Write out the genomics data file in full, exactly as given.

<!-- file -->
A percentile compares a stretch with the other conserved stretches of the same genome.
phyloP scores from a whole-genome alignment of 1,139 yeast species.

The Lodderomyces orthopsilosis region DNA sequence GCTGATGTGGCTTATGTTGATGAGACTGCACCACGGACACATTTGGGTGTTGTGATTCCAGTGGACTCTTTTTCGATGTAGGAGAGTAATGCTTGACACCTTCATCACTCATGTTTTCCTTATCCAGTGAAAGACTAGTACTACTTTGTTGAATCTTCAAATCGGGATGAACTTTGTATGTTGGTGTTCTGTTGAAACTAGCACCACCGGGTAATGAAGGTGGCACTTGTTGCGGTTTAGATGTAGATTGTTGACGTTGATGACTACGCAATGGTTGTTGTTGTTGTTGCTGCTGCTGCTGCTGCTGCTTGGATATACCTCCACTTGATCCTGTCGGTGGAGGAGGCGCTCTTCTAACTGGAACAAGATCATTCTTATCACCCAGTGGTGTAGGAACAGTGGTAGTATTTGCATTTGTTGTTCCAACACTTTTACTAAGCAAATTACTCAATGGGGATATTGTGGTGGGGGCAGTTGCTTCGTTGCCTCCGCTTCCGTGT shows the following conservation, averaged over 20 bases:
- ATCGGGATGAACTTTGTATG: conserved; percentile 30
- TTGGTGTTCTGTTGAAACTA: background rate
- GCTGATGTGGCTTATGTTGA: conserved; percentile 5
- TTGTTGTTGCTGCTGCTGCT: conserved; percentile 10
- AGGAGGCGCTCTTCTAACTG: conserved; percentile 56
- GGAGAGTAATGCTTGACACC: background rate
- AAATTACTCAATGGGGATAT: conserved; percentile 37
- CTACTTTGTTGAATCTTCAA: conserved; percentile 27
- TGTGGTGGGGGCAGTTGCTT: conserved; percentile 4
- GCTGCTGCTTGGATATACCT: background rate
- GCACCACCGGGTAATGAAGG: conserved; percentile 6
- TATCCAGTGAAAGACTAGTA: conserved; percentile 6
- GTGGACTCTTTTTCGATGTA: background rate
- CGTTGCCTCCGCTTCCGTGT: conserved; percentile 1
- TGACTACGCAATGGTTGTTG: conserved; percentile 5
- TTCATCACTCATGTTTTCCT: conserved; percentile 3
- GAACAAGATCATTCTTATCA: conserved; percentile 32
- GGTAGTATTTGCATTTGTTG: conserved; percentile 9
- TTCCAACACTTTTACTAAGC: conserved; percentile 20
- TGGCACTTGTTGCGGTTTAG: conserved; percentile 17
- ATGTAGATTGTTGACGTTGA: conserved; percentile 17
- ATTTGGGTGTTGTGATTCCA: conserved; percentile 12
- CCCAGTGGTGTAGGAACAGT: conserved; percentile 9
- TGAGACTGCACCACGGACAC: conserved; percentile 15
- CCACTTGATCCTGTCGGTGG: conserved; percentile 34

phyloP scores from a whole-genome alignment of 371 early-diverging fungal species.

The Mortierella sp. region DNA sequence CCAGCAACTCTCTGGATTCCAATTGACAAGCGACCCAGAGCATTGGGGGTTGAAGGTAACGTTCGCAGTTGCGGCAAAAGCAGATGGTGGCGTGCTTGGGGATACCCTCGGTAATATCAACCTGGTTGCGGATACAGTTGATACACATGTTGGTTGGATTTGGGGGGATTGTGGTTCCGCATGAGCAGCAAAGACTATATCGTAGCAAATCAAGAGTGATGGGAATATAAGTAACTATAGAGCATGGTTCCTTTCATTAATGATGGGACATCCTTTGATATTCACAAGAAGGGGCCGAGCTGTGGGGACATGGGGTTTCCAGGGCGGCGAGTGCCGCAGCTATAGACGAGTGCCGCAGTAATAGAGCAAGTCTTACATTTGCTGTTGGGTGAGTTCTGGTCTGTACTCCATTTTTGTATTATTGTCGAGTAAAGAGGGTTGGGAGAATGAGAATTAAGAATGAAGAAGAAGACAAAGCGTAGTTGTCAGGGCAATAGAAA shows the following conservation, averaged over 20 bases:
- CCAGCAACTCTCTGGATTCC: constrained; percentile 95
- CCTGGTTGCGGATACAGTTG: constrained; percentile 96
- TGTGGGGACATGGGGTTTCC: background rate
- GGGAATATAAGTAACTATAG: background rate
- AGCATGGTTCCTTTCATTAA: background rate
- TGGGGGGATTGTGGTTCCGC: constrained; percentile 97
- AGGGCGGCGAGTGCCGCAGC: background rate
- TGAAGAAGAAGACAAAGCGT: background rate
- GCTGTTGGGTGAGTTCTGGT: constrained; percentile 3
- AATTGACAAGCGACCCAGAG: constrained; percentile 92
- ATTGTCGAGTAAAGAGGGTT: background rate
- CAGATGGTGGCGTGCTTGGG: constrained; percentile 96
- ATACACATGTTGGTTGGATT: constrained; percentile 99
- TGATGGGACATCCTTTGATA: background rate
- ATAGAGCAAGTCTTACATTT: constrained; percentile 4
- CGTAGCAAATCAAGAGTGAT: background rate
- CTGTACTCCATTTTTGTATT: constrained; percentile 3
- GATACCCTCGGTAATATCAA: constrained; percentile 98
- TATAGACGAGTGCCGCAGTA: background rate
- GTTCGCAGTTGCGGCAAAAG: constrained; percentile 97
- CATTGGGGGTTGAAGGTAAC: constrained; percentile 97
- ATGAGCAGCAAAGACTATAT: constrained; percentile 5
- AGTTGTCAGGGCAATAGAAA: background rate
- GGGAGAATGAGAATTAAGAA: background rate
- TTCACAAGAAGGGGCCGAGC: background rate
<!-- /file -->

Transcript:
A percentile compares a stretch with the other conserved stretches of the same genome.
phyloP scores from a whole-genome alignment of 1,139 yeast species.

The Lodderomyces orthopsilosis region DNA sequence GCTGATGTGGCTTATGTTGATGAGACTGCACCACGGACACATTTGGGTGTTGTGATTCCAGTGGACTCTTTTTCGATGTAGGAGAGTAATGCTTGACACCTTCATCACTCATGTTTTCCTTATCCAGTGAAAGACTAGTACTACTTTGTTGAATCTTCAAATCGGGATGAACTTTGTATGTTGGTGTTCTGTTGAAACTAGCACCACCGGGTAATGAAGGTGGCACTTGTTGCGGTTTAGATGTAGATTGTTGACGTTGATGACTACGCAATGGTTGTTGTTGTTGTTGCTGCTGCTGCTGCTGCTGCTTGGATATACCTCCACTTGATCCTGTCGGTGGAGGAGGCGCTCTTCTAACTGGAACAAGATCATTCTTATCACCCAGTGGTGTAGGAACAGTGGTAGTATTTGCATTTGTTGTTCCAACACTTTTACTAAGCAAATTACTCAATGGGGATATTGTGGTGGGGGCAGTTGCTTCGTTGCCTCCGCTTCCGTGT shows the following conservation, averaged over 20 bases:
- ATCGGGATGAACTTTGTATG: conserved; percentile 30
- TTGGTGTTCTGTTGAAACTA: background rate
- GCTGATGTGGCTTATGTTGA: conserved; percentile 5
- TTGTTGTTGCTGCTGCTGCT: conserved; percentile 10
- AGGAGGCGCTCTTCTAACTG: conserved; percentile 56
- GGAGAGTAATGCTTGACACC: background rate
- AAATTACTCAATGGGGATAT: conserved; percentile 37
- CTACTTTGTTGAATCTTCAA: conserved; percentile 27
- TGTGGTGGGGGCAGTTGCTT: conserved; percentile 4
- GCTGCTGCTTGGATATACCT: background rate
- GCACCACCGGGTAATGAAGG: conserved; percentile 6
- TATCCAGTGAAAGACTAGTA: conserved; percentile 6
- GTGGACTCTTTTTCGATGTA: background rate
- CGTTGCCTCCGCTTCCGTGT: conserved; percentile 1
- TGACTACGCAATGGTTGTTG: conserved; percentile 5
- TTCATCACTCATGTTTTCCT: conserved; percentile 3
- GAACAAGATCATTCTTATCA: conserved; percentile 32
- GGTAGTATTTGCATTTGTTG: conserved; percentile 9
- TTCCAACACTTTTACTAAGC: conserved; percentile 20
- TGGCACTTGTTGCGGTTTAG: conserved; percentile 17
- ATGTAGATTGTTGACGTTGA: conserved; percentile 17
- ATTTGGGTGTTGTGATTCCA: conserved; percentile 12
- CCCAGTGGTGTAGGAACAGT: conserved; percentile 9
- TGAGACTGCACCACGGACAC: conserved; percentile 15
- CCACTTGATCCTGTCGGTGG: conserved; percentile 34

phyloP scores from a whole-genome alignment of 371 early-diverging fungal species.

The Mortierella sp. region DNA sequence CCAGCAACTCTCTGGATTCCAATTGACAAGCGACCCAGAGCATTGGGGGTTGAAGGTAACGTTCGCAGTTGCGGCAAAAGCAGATGGTGGCGTGCTTGGGGATACCCTCGGTAATATCAACCTGGTTGCGGATACAGTTGATACACATGTTGGTTGGATTTGGGGGGATTGTGGTTCCGCATGAGCAGCAAAGACTATATCGTAGCAAATCAAGAGTGATGGGAATATAAGTAACTATAGAGCATGGTTCCTTTCATTAATGATGGGACATCCTTTGATATTCACAAGAAGGGGCCGAGCTGTGGGGACATGGGGTTTCCAGGGCGGCGAGTGCCGCAGCTATAGACGAGTGCCGCAGTAATAGAGCAAGTCTTACATTTGCTGTTGGGTGAGTTCTGGTCTGTACTCCATTTTTGTATTATTGTCGAGTAAAGAGGGTTGGGAGAATGAGAATTAAGAATGAAGAAGAAGACAAAGCGTAGTTGTCAGGGCAATAGAAA shows the following conservation, averaged over 20 bases:
- CCAGCAACTCTCTGGATTCC: constrained; percentile 95
- CCTGGTTGCGGATACAGTTG: constrained; percentile 96
- TGTGGGGACATGGGGTTTCC: background rate
- GGGAATATAAGTAACTATAG: background rate
- AGCATGGTTCCTTTCATTAA: background rate
- TGGGGGGATTGTGGTTCCGC: constrained; percentile 97
- AGGGCGGCGAGTGCCGCAGC: background rate
- TGAAGAAGAAGACAAAGCGT: background rate
- GCTGTTGGGTGAGTTCTGGT: constrained; percentile 3
- AATTGACAAGCGACCCAGAG: constrained; percentile 92
- ATTGTCGAGTAAAGAGGGTT: background rate
- CAGATGGTGGCGTGCTTGGG: constrained; percentile 96
- ATACACATGTTGGTTGGATT: constrained; percentile 99
- TGATGGGACATCCTTTGATA: background rate
- ATAGAGCAAGTCTTACATTT: constrained; percentile 4
- CGTAGCAAATCAAGAGTGAT: background rate
- CTGTACTCCATTTTTGTATT: constrained; percentile 3
- GATACCCTCGGTAATATCAA: constrained; percentile 98
- TATAGACGAGTGCCGCAGTA: background rate
- GTTCGCAGTTGCGGCAAAAG: constrained; percentile 97
- CATTGGGGGTTGAAGGTAAC: constrained; percentile 97
- ATGAGCAGCAAAGACTATAT: constrained; percentile 5
- AGTTGTCAGGGCAATAGAAA: background rate
- GGGAGAATGAGAATTAAGAA: background rate
- TTCACAAGAAGGGGCCGAGC: background rate